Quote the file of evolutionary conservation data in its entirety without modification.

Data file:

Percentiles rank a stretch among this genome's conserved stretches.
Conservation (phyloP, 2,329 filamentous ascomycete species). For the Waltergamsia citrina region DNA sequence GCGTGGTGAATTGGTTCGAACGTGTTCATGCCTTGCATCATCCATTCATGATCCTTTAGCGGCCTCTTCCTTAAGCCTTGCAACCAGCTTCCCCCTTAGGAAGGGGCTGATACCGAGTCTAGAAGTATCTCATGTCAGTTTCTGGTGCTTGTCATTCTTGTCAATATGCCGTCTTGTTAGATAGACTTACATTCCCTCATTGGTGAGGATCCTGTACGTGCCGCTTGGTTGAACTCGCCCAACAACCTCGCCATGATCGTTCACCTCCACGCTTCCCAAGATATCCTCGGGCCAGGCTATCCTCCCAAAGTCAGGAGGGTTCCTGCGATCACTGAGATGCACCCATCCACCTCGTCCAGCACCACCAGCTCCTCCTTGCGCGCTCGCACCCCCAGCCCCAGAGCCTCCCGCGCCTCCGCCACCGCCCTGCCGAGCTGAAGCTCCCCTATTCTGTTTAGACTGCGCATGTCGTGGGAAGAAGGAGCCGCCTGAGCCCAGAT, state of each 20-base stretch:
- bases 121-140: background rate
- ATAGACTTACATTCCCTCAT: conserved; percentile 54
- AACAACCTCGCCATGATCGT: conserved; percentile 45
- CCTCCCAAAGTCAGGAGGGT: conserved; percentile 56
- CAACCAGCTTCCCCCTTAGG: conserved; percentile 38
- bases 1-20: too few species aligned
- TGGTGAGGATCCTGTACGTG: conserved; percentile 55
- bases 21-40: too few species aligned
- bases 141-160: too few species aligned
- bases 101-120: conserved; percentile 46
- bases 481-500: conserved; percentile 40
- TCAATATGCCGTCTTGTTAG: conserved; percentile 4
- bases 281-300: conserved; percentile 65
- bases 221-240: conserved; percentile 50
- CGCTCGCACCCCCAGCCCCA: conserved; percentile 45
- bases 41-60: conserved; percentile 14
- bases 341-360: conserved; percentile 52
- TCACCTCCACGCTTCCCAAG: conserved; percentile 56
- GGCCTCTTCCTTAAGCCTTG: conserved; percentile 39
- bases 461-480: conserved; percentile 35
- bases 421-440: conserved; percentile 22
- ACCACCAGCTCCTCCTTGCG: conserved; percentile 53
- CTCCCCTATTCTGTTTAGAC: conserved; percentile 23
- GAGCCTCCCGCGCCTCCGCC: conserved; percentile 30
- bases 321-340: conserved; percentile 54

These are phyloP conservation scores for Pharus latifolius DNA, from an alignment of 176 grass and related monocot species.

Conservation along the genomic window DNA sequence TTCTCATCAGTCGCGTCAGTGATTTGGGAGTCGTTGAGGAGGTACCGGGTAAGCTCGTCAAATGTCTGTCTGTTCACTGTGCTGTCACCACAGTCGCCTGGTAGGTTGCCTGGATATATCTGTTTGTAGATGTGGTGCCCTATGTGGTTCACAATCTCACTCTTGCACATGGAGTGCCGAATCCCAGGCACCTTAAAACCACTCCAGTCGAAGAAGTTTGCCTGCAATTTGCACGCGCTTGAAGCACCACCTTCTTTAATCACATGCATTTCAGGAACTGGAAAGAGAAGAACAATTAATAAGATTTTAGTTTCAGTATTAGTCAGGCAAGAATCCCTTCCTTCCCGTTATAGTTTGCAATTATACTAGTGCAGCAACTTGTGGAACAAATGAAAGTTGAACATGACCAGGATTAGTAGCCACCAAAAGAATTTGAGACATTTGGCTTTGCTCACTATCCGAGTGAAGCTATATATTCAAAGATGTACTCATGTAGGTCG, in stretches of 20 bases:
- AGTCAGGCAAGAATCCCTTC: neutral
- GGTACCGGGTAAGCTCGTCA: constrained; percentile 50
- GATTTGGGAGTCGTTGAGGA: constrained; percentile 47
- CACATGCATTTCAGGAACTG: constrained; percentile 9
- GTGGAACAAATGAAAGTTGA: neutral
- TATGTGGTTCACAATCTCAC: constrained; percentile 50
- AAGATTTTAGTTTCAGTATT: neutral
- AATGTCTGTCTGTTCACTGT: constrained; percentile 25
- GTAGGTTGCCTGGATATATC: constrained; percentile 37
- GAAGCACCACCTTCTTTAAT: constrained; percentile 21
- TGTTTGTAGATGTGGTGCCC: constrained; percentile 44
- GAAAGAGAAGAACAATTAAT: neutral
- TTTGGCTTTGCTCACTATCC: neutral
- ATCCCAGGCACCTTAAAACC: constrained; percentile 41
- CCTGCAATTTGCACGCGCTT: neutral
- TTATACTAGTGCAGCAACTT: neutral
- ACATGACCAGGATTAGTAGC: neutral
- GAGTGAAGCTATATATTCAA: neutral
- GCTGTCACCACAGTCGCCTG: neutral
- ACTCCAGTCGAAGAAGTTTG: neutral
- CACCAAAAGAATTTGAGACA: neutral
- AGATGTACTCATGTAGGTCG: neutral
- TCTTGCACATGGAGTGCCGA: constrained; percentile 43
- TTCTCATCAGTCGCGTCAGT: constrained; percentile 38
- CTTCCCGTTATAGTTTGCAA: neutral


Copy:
Percentiles rank a stretch among this genome's conserved stretches.
Conservation (phyloP, 2,329 filamentous ascomycete species). For the Waltergamsia citrina region DNA sequence GCGTGGTGAATTGGTTCGAACGTGTTCATGCCTTGCATCATCCATTCATGATCCTTTAGCGGCCTCTTCCTTAAGCCTTGCAACCAGCTTCCCCCTTAGGAAGGGGCTGATACCGAGTCTAGAAGTATCTCATGTCAGTTTCTGGTGCTTGTCATTCTTGTCAATATGCCGTCTTGTTAGATAGACTTACATTCCCTCATTGGTGAGGATCCTGTACGTGCCGCTTGGTTGAACTCGCCCAACAACCTCGCCATGATCGTTCACCTCCACGCTTCCCAAGATATCCTCGGGCCAGGCTATCCTCCCAAAGTCAGGAGGGTTCCTGCGATCACTGAGATGCACCCATCCACCTCGTCCAGCACCACCAGCTCCTCCTTGCGCGCTCGCACCCCCAGCCCCAGAGCCTCCCGCGCCTCCGCCACCGCCCTGCCGAGCTGAAGCTCCCCTATTCTGTTTAGACTGCGCATGTCGTGGGAAGAAGGAGCCGCCTGAGCCCAGAT, state of each 20-base stretch:
- bases 121-140: background rate
- ATAGACTTACATTCCCTCAT: conserved; percentile 54
- AACAACCTCGCCATGATCGT: conserved; percentile 45
- CCTCCCAAAGTCAGGAGGGT: conserved; percentile 56
- CAACCAGCTTCCCCCTTAGG: conserved; percentile 38
- bases 1-20: too few species aligned
- TGGTGAGGATCCTGTACGTG: conserved; percentile 55
- bases 21-40: too few species aligned
- bases 141-160: too few species aligned
- bases 101-120: conserved; percentile 46
- bases 481-500: conserved; percentile 40
- TCAATATGCCGTCTTGTTAG: conserved; percentile 4
- bases 281-300: conserved; percentile 65
- bases 221-240: conserved; percentile 50
- CGCTCGCACCCCCAGCCCCA: conserved; percentile 45
- bases 41-60: conserved; percentile 14
- bases 341-360: conserved; percentile 52
- TCACCTCCACGCTTCCCAAG: conserved; percentile 56
- GGCCTCTTCCTTAAGCCTTG: conserved; percentile 39
- bases 461-480: conserved; percentile 35
- bases 421-440: conserved; percentile 22
- ACCACCAGCTCCTCCTTGCG: conserved; percentile 53
- CTCCCCTATTCTGTTTAGAC: conserved; percentile 23
- GAGCCTCCCGCGCCTCCGCC: conserved; percentile 30
- bases 321-340: conserved; percentile 54

These are phyloP conservation scores for Pharus latifolius DNA, from an alignment of 176 grass and related monocot species.

Conservation along the genomic window DNA sequence TTCTCATCAGTCGCGTCAGTGATTTGGGAGTCGTTGAGGAGGTACCGGGTAAGCTCGTCAAATGTCTGTCTGTTCACTGTGCTGTCACCACAGTCGCCTGGTAGGTTGCCTGGATATATCTGTTTGTAGATGTGGTGCCCTATGTGGTTCACAATCTCACTCTTGCACATGGAGTGCCGAATCCCAGGCACCTTAAAACCACTCCAGTCGAAGAAGTTTGCCTGCAATTTGCACGCGCTTGAAGCACCACCTTCTTTAATCACATGCATTTCAGGAACTGGAAAGAGAAGAACAATTAATAAGATTTTAGTTTCAGTATTAGTCAGGCAAGAATCCCTTCCTTCCCGTTATAGTTTGCAATTATACTAGTGCAGCAACTTGTGGAACAAATGAAAGTTGAACATGACCAGGATTAGTAGCCACCAAAAGAATTTGAGACATTTGGCTTTGCTCACTATCCGAGTGAAGCTATATATTCAAAGATGTACTCATGTAGGTCG, in stretches of 20 bases:
- AGTCAGGCAAGAATCCCTTC: neutral
- GGTACCGGGTAAGCTCGTCA: constrained; percentile 50
- GATTTGGGAGTCGTTGAGGA: constrained; percentile 47
- CACATGCATTTCAGGAACTG: constrained; percentile 9
- GTGGAACAAATGAAAGTTGA: neutral
- TATGTGGTTCACAATCTCAC: constrained; percentile 50
- AAGATTTTAGTTTCAGTATT: neutral
- AATGTCTGTCTGTTCACTGT: constrained; percentile 25
- GTAGGTTGCCTGGATATATC: constrained; percentile 37
- GAAGCACCACCTTCTTTAAT: constrained; percentile 21
- TGTTTGTAGATGTGGTGCCC: constrained; percentile 44
- GAAAGAGAAGAACAATTAAT: neutral
- TTTGGCTTTGCTCACTATCC: neutral
- ATCCCAGGCACCTTAAAACC: constrained; percentile 41
- CCTGCAATTTGCACGCGCTT: neutral
- TTATACTAGTGCAGCAACTT: neutral
- ACATGACCAGGATTAGTAGC: neutral
- GAGTGAAGCTATATATTCAA: neutral
- GCTGTCACCACAGTCGCCTG: neutral
- ACTCCAGTCGAAGAAGTTTG: neutral
- CACCAAAAGAATTTGAGACA: neutral
- AGATGTACTCATGTAGGTCG: neutral
- TCTTGCACATGGAGTGCCGA: constrained; percentile 43
- TTCTCATCAGTCGCGTCAGT: constrained; percentile 38
- CTTCCCGTTATAGTTTGCAA: neutral